Fermentation is a practice in which complex communities of humans, animals, plants, fungi, and bacteria meet and thrive. It provides us with a unique vantage point to engage and connect with recent debates in anthropology, biology, and beyond. Today, many of these multi-species communities that have been fermenting together, often in an unbroken chain for hundreds of human generations (and millions of microbial generations), are under severe threat of loss.
No one is surprised that most murderers are men. What gets ignored too often is that most men are not murderers. However, the entanglement between maleness, masculinity, and violence is neither straightforward nor uniform. For several decades, cultural anthropologists have studied and analyzed masculinities and gender-based violence of all sorts. These range from intimate partner violence, rape and other forms of sexual abuse, racialized violence, and armed conflict. Simultaneously, biological anthropologists have examined the relationships of evolutionary processes, genomics, and endocrinology between maleness and violence. Yet rarely if ever do these two currents in contemporary anthropological scholarship meet, except perhaps in effortless dismissal of the more intemperate claims of others.
Even today, Atlantic slavery and the slave trade continue to haunt our present and to impact our everyday lives. The persistence of racist ideology and its contestations, economic disparities within and between nation states and across continents, human trafficking and massive migratory movements in world populations today are stark reminders of global processes unleashed by capitalist and imperial expansions concomitant with the Atlantic economy. While the institution of slavery and the trade in people were important components in other major global trade networks (e.g., Roman empire, trans-Saharan and Indian Ocean commerce, etc.), the historical proximity of Atlantic slavery, its strong racial and racist foundations, its scale and its long-term effects make it profoundly relevant to the modern experience. Its enduring legacies and multiple reverberations on various domains of modern life are sensitive topics of tremendous political and popular concern in various regions of the globe, and particularly in Africa, the Americas, and Europe.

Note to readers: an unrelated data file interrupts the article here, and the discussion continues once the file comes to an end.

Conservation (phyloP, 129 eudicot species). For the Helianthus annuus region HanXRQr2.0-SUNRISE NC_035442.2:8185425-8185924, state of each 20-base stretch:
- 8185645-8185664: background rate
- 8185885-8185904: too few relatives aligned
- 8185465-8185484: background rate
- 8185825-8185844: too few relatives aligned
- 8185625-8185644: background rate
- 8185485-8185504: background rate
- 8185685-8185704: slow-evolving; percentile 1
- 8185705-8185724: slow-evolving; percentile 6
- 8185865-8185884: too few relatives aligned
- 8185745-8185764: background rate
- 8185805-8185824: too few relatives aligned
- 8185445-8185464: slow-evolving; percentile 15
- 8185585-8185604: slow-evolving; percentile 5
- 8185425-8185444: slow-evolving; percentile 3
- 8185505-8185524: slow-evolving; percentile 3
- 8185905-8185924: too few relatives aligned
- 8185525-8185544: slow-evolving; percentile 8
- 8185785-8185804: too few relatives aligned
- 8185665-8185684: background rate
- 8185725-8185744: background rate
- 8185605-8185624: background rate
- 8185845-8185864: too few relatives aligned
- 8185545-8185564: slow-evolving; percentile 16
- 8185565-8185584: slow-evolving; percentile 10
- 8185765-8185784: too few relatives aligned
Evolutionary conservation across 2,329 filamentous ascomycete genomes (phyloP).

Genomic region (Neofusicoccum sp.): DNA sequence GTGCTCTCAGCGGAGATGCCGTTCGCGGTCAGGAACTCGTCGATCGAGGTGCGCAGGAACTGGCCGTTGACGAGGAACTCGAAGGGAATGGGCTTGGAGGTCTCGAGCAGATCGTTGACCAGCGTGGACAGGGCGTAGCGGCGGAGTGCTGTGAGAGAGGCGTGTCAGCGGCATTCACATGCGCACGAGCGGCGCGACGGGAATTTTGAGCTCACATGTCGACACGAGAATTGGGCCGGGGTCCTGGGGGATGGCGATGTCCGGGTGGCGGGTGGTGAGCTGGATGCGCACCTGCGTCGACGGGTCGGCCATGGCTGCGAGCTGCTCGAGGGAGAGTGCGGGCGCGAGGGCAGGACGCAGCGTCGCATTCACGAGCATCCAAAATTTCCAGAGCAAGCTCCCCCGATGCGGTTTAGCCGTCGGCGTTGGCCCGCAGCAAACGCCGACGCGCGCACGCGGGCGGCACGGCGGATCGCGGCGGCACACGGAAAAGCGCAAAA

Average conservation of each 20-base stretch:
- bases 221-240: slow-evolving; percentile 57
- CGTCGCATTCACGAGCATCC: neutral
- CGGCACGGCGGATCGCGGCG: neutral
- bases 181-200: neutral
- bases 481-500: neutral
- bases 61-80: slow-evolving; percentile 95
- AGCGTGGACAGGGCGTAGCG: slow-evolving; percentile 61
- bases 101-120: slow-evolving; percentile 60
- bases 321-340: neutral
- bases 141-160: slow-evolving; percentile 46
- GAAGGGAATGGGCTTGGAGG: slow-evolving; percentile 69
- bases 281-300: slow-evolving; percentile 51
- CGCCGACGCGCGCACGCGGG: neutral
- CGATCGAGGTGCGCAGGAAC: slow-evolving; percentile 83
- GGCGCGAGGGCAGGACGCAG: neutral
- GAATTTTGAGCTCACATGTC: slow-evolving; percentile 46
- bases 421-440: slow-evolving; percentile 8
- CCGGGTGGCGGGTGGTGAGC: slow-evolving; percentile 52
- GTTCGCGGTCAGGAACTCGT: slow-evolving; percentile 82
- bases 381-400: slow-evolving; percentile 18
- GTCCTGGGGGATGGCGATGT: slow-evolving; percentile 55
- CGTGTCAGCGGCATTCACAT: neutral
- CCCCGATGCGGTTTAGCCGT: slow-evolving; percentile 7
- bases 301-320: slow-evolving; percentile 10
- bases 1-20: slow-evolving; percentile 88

Anthropology is well known for its capacious and ever-expanding framework and its embrace of diversity. Yet, this universal circumstance has too often been neglected in our field. Ethnographic studies of embodiment, personhood, kinship, gender/sexuality/reproduction, cognitive diversity, violence and its disabling aftermath, as well as citizenship and biopolitics remain incomplete and undertheorized without the consideration of disability. This framework provides a powerful lens to refocus and potentially transform thinking about new and enduring concerns shaping contemporary anthropology. At its most basic, the recognition of disability as a social fact helps us to understand the cultural specificities of personhood and to reconsider the unstable boundaries of the category of the human. This symposium addresses the transformative value of critical anthropological studies of disability for many of our discipline’s key questions.
When geologists first argued that modern humans were a geological force and should have an epoch named after them—Anthropocene—cultural anthropologists were skeptical. After all, the term encapsulated many of the problems anthropologists have pointed to in science policy, including willingness to view the planet as a homogeneous space and the human race as a homogenous group. In the past few years, however, anthropologists have begun to join multidisciplinary conversations in hopes that anthropological insights might reshape Anthropocene discussions, and, conversely, that the urgencies of the Anthropocene might spark a new anthropology. This Wenner-Gren Symposium pushes forward this agenda through an exploration of a “patchy Anthropocene,” that is, the fragmented landscapes of livability and unlivability created by colonialism and industrial development.
Wenner-Gren Symposium #155 on “Cultures of Militarism" will be held March 11-17, 2017, at Tivoli Palacio de Seteais in Sintra, Portugal. The conference is organized by Catherine Besteman (Colby College) and Hugh Gusterson (George Washington University).
Wenner-Gren Symposium #154 on “The Anthropology of Corruption" will be held September 9-15, 2016, at Tivoli Palacio de Seteais in Sintra, Portugal and organized by Sarah Muir (Barnard College, Columbia University) and Akhil Gupta (University of California, Los Angeles).
Wenner-Gren Symposium #153 on “Human Colonization of Asia in the Late Pleistocene" will be held March 18-24, 2016, at Tivoli Palacio de Seteais in Sintra, Portugal. The conference is organized by Christopher Bae (University of Hawai'i at Manoa), and Michael Petraglia and Katerina Douka, both of Oxford University.
Wenner-Gren Symposium #152 on “Fire and the Genus Homo" to be held October 16-22, 2015, at Tivoli Palacio de Seteais in Sintra, Portugal. The conference is organized by Francesco Berna and Dennis Sandgathe, archaeologists at Simon Fraser University.
Wenner-Gren Symposium #151, “New Media, New Publics?" will be held in Sintra, Portugal at the Tivoli Palacio de Seteais Hotel, and is organized by Charles Hirschkind (University of California, Berkeley), Maria José de Abreu (University of Amsterdam/ICI Berlin), Carlo Caduff (King’s College London).